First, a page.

World Building: the Start of Something
Where do ideas come from? How are worlds created? What is this elusive element that sparks a story? What is at the heart of world building?
What little I have learned suggests these are personal questions; the answers differing from one individual to the next. Though I have not a vast resume of credentials I have taken my first tentative steps along the path of world creation.
My first complete story of any length is set in the city of Darattin located half-way along the Undat River in the Valley. The story started with three desires that grew and shifted over time. It is almost comical to reflect back on earlier passages, many of which have been cut or heavily edited. At times I am left wondering if anything of the original idea remains.
Of course, the question then becomes, what was the original idea? Searching through the haze of memory I can recall three primary goals I held when I began this project: to create an exotic landscape, to include the rebirth of magic and incorporate my interest in rocks.
For a setting that was unfamiliar, I chose Egypt as my environment model. What could be so different from my own home of deciduous trees, rolling farm fields and four distinct seasons? A deep blue river snakes through my lush green valley. The green is largely planted fields, fed by irrigation canals. Rain is a rare concept, something that happens in the mountains to the south. Beyond the Valley walls are the scrublands and great sand deserts – harsh environs that few can survive. The people of the Valley are led by a single ruler, a god-king. Only recently have they been united beneath one figure and there remains tension between to the two great provinces of Kuras and Gazurn.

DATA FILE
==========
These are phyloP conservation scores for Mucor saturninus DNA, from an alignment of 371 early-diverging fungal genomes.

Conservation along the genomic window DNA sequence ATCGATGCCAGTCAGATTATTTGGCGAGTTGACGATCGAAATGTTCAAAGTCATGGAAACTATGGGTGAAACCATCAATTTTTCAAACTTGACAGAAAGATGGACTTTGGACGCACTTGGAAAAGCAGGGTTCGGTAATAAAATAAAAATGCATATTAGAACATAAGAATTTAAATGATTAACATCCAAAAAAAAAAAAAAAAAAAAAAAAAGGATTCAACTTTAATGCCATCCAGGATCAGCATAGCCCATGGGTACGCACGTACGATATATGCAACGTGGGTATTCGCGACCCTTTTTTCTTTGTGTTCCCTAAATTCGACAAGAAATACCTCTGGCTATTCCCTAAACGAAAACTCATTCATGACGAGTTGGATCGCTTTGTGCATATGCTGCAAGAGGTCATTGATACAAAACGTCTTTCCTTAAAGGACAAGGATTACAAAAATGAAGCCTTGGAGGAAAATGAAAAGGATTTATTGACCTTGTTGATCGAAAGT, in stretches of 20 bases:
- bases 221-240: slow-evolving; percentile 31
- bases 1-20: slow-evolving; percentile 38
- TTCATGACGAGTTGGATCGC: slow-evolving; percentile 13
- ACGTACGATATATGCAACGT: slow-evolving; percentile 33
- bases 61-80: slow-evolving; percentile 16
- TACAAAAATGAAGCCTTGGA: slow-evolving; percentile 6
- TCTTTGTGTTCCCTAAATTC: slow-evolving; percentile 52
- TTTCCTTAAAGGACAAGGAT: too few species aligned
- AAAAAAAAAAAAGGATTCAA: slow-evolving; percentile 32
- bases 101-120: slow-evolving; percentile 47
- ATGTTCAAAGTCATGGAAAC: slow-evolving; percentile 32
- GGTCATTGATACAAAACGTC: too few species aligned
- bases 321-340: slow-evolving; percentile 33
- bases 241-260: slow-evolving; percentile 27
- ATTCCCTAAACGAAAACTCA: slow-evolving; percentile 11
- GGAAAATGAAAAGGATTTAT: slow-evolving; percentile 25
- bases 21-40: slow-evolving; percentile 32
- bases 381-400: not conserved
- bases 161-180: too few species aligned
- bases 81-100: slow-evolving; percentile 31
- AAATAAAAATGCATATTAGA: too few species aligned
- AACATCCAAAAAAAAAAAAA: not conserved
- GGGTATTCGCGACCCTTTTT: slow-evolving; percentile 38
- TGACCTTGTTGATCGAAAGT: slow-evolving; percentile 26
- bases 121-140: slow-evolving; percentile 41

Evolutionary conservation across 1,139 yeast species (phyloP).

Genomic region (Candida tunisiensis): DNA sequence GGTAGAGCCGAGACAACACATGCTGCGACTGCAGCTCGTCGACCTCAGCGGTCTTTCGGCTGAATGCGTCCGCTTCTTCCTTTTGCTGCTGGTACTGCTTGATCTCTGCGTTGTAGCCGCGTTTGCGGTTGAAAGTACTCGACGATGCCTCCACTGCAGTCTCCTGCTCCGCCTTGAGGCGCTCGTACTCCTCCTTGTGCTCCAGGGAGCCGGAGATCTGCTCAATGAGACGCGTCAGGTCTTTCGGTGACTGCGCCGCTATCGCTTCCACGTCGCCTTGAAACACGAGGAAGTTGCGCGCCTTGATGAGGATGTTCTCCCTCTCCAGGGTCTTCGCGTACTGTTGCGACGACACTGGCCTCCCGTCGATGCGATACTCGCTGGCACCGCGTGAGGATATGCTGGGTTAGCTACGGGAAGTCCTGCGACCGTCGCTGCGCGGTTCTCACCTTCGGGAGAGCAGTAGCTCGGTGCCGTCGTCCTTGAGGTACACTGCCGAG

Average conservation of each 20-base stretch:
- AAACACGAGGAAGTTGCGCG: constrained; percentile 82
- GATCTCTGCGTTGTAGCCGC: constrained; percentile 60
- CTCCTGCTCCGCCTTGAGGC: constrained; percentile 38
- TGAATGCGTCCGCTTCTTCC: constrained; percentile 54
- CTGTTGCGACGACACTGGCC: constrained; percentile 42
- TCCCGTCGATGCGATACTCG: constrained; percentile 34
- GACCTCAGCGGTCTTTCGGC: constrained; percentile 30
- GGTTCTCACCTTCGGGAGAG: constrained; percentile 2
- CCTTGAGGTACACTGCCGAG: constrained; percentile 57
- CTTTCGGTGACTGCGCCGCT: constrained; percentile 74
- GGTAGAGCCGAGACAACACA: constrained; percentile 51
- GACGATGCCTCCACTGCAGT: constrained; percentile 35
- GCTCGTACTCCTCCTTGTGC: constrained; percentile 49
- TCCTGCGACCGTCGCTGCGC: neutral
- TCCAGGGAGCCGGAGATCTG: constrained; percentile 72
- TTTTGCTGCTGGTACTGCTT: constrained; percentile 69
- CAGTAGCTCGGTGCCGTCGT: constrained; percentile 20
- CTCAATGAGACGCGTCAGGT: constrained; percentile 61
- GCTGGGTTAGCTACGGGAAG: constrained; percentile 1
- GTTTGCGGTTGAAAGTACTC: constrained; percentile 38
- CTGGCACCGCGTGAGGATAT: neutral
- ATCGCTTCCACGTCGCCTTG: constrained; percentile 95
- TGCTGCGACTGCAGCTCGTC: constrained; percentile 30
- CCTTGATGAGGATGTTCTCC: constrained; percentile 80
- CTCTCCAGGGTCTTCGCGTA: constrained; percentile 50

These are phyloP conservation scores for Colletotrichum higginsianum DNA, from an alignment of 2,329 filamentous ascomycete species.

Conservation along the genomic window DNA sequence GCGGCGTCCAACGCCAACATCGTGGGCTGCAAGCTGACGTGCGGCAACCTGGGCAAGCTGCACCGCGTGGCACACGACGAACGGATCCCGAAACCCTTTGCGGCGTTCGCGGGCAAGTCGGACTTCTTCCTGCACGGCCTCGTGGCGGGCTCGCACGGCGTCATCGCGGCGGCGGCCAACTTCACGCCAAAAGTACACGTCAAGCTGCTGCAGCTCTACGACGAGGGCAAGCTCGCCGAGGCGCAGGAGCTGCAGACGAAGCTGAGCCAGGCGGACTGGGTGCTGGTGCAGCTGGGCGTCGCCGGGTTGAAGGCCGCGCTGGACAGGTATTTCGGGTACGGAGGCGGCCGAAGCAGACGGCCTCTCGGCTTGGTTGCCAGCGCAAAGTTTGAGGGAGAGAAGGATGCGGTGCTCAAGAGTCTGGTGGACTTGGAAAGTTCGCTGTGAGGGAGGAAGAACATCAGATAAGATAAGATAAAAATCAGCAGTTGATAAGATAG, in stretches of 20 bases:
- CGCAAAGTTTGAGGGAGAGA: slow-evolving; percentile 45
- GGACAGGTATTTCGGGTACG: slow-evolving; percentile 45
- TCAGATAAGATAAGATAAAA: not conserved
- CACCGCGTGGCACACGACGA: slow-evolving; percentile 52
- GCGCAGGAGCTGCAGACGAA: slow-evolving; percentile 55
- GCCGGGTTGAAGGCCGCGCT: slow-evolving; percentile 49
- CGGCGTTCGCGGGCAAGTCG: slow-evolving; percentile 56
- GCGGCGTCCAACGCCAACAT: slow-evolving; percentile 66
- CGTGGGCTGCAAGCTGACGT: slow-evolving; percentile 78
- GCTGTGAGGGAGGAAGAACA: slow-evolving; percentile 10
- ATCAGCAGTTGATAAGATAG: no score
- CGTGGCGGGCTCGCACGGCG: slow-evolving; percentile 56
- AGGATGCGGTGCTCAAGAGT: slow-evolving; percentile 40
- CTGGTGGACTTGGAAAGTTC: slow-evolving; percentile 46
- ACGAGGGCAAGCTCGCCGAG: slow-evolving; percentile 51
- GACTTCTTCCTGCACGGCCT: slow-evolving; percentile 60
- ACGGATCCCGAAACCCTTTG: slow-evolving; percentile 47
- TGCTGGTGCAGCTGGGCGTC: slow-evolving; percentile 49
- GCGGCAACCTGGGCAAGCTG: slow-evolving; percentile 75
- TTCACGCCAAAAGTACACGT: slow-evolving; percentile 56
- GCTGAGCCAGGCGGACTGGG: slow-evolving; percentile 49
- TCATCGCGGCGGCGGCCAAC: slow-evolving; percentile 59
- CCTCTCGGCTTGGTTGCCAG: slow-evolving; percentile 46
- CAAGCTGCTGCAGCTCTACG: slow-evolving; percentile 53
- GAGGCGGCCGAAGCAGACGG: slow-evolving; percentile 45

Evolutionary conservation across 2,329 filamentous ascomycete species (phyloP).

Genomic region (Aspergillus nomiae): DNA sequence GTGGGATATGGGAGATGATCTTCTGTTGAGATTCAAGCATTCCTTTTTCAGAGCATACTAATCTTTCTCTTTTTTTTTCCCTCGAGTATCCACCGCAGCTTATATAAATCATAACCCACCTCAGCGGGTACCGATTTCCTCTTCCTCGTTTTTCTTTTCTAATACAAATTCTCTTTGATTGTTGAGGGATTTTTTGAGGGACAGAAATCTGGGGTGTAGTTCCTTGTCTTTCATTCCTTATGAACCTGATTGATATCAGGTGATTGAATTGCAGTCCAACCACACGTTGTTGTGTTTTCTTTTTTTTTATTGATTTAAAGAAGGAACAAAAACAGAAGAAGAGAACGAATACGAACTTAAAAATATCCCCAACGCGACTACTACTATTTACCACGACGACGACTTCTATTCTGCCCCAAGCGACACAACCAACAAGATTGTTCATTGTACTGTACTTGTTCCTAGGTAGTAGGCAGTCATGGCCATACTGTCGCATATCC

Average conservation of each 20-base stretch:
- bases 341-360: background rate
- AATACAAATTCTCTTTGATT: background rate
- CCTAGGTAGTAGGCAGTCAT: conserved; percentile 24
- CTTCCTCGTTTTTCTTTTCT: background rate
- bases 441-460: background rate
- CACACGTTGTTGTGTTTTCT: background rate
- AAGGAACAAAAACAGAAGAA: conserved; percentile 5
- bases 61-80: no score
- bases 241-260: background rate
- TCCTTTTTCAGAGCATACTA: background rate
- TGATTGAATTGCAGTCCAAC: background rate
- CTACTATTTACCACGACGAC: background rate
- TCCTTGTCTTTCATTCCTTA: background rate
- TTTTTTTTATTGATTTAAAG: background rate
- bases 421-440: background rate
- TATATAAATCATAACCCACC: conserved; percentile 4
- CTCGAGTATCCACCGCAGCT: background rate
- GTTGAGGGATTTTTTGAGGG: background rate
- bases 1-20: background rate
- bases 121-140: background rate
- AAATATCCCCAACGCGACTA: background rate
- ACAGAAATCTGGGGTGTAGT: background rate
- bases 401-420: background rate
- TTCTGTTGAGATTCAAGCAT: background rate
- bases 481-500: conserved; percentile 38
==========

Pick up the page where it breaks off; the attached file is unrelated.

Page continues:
Magic is the more interesting of creatures when developing fantasy worlds. For me, several questions had to be answered: What is the nature of magic? What would cause magic to vanish from the lands? How can magic return and why now?
I wanted to ground my magic in rocks – geomancy. This was not to be the only style of magic in my world; geomancy was to be the form that dominated my story. What were the limitations? What were the explanations for magic? One of my favourite scenes was written between the main character and the spirit of a dead geomancer relating magic to dreaming. There were three levels: recognition, acceptance and manipulation. You must first recognize you are dreaming. Second, you must accept you are dreaming. Then you can manipulate your dream. Magic worked along similar lines: of recognizing magic in the world around you, acceptance/understanding of the magic and finally manipulation. This in turn led to the manifestation of magic: divination, small works (speeding up natural processes) and large works (creation). Most magic revolves around divination.
Since magic for me was to be inherent in the environment I did not have it disappearing from the world. Rather it was the peoples understanding and skill that was lost over time. This related to the conflict between northern Kuras and southern Gazurn. So rediscovery of magic was the discovery of ancient texts, those few pieces that had survived destruction when the northerners had conquered the south.
While the foundations of environment and magic had been present in the first written scenes, there is little doubt that much has changed over the subsequent revisions. Not only has the world become clearer and more defined, my own understanding of these two concepts has continued to develop. The greatest changes have occurred to characters and plot. It took a long time to tease out the story I was going to tell in this world. What started out as a fetch quest has evolved into something completely different. Yet, in its most simple and basic form the original ideas are present: an exotic location, the rediscovery of magic and most importantly, rocks.